Good stuff, and very much what I prefer to read about: attempts at actual science and less about the bickering.
Will we get answers? Probably not, but a reduction in the wrong questions might help us grope a few steps closer to the exits in the darkened room of climate science.

Sam Patterson

Any predictions on BEST results? I’ve just created a post dealing with predictions:
I guess that the warming will be less than the other three, but still substantial.


If it’s really science, then let the chips fall where they may. However, I distrust temperature analysis as a means of determining whether the Earth as a whole is heating, cooling, or remaining the same. High temperatures can often be more an indicator of heat shedding mechanisms than of global warming. It’s the net energy flux that counts.
The challenge we face is measuring a very tiny putative drift in a widely-ranging signal with a high degree of chaos, superimposed on an ice-age rebound trend along with multidecadal swings and random volcanic spurts of largely unknown effect. Nor will the presence of this drift, if established with any statistical certainty, prove the AGW case. Correlation is not causation, and no amount of hand-waving will make it such.


In other words, it’s the Watts.

Green Sand

“in the land surface temperature record they are analyzing”
Is BEST just land surface based? There has been considerable concern expressed regarding the handling of the SST/Ocean data, does BEST cover this very, very important area?

Land first, sea later. – Anthony

Green Sand

REPLY: Land first, sea later. – Anthony
Thanks looking forward to it all.

Rhoda R

I have to agree with Brad above, if they’re using data filtered from Hansen their results will be questionable; however, I’m getting the impression from Anthony that he’s pretty sure of their method so I’m hoping he also covered this concern when he talked to his source. I’m looking forward to seeing what the BEST team come up with, but I’m not going to accept anything coming out of academia without a through review of their methods and sources. I just don’t trust them anymore.

Darkinbad the Brightdayler

I’m intrigued by the promise that you see in BEST and look forwards to seeing what they generate.
I’ll let the Science speak for itself as usual


If you want a number that tells you the air temperature of a location with the noise smoothed out just measure the ground temperature at some appropriate depth, but if you want to know the global SURFACE temperature you better take into account the vast pool of polar water in the deep ocean. Temperature of South African mine at 4000 feet = approx 65 C; temperature of vast areas of the ocean at 4000 feet = approx 4 C. How did that happen?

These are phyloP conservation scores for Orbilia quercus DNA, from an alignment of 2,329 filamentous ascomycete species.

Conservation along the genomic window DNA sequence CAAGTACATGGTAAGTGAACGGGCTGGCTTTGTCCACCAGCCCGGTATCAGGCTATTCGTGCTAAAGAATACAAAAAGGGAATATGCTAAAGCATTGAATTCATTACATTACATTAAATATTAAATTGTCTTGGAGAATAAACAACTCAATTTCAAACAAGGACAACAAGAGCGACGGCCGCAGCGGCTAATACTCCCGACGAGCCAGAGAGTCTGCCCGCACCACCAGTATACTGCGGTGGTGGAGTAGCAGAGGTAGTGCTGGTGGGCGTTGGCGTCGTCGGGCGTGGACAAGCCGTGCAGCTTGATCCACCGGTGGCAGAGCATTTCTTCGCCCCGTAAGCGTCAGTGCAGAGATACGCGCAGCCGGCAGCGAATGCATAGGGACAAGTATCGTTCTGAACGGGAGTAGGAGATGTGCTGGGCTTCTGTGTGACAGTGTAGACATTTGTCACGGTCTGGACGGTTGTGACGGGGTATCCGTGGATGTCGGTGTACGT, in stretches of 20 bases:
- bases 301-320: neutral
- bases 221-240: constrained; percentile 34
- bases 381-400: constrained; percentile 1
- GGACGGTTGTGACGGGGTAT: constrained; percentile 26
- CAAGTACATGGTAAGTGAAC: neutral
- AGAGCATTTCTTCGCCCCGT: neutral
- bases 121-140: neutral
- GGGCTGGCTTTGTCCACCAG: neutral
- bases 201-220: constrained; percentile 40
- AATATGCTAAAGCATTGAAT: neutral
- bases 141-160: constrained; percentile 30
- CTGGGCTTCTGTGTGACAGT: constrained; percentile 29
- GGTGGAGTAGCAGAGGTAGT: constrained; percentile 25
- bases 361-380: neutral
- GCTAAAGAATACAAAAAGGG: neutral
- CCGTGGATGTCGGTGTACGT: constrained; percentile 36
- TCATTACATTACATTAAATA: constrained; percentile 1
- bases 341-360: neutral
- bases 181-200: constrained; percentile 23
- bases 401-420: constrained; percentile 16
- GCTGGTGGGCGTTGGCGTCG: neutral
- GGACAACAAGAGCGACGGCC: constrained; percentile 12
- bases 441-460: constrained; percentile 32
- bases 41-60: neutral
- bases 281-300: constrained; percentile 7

Quote from:
“Low grade geothermal energy [in contrast to high temperature geothermal energy of hot springs] is the heat within the earth’s crust. This heat is actually stored solar energy.” This interesting document also points out that in 1838 a careful study by the Royal Observatory of Edinburgh “showed that temperature variation at a 25 foot depth to be about 1/20 of the surface variation.” I would seem that the deeper you go the closer you come to the average annual temperature.

Andrew Zalotocky

It does look very promising. But is there a possibility that the surface temperature data will turn out to be so poor that it is impossible to draw any robust conclusions from it? If so, how likely is that to be the case?


David Brillinger is an expert in time series. It would be very interesting to see what the BEST project will do to appraise the issues surrounding compliance with the Nyquist-Shannon Sampling Theorem. In both space and time.
I have mentioned this on quite a number of occasions here on WUWT. It is an essenial point with regard to interpreting the shape of the signal from sampled data. Have a look at “aliasing” to see what can happen to the interpretation of sampled data when the sampling rate is poorly selected.
I should repeat – it is not the same issue as statistical sampling and convergence to underlying properties But on that topic, it would also be interesting to see where BEST stands in the issue of stationarity.

His method, which I’ve been given in confidence, and agreed not to discuss
is somewhat disturbing. Smacks a la Corbin or worse. One may hope that the method would eventually be disclosed, otherwise it may be time for a FOIA.
REPLY: Leif, that’s really out of line, and I’m disappointed that you would go there with such a heavy-handed comment.
Have you never discussed some idea, method or process with a colleague in confidence, holding that confidence until they had a chance to publish their work in paper? As indicated in the article, there will be full disclosure once the project is ready. I have no reason to believe otherwise. Dr. Muller knows that I and many others will publicly eviscerate him should those promises of full disclosure and replicability not be kept.
– Anthony


I must say I second Pamela Gray.
The climate will keep on changing.
Our problem is we do not know what causes it to change and how.
It seems to me a lot of hassle with no real point.

Beesaman says:
“I too seem to have become persona non grata over at Climate Progress (is it funded by Colonel Gaddafi I wonder, for all its diatribe about being nonpartisan it certainly acts in a partisan manner?)”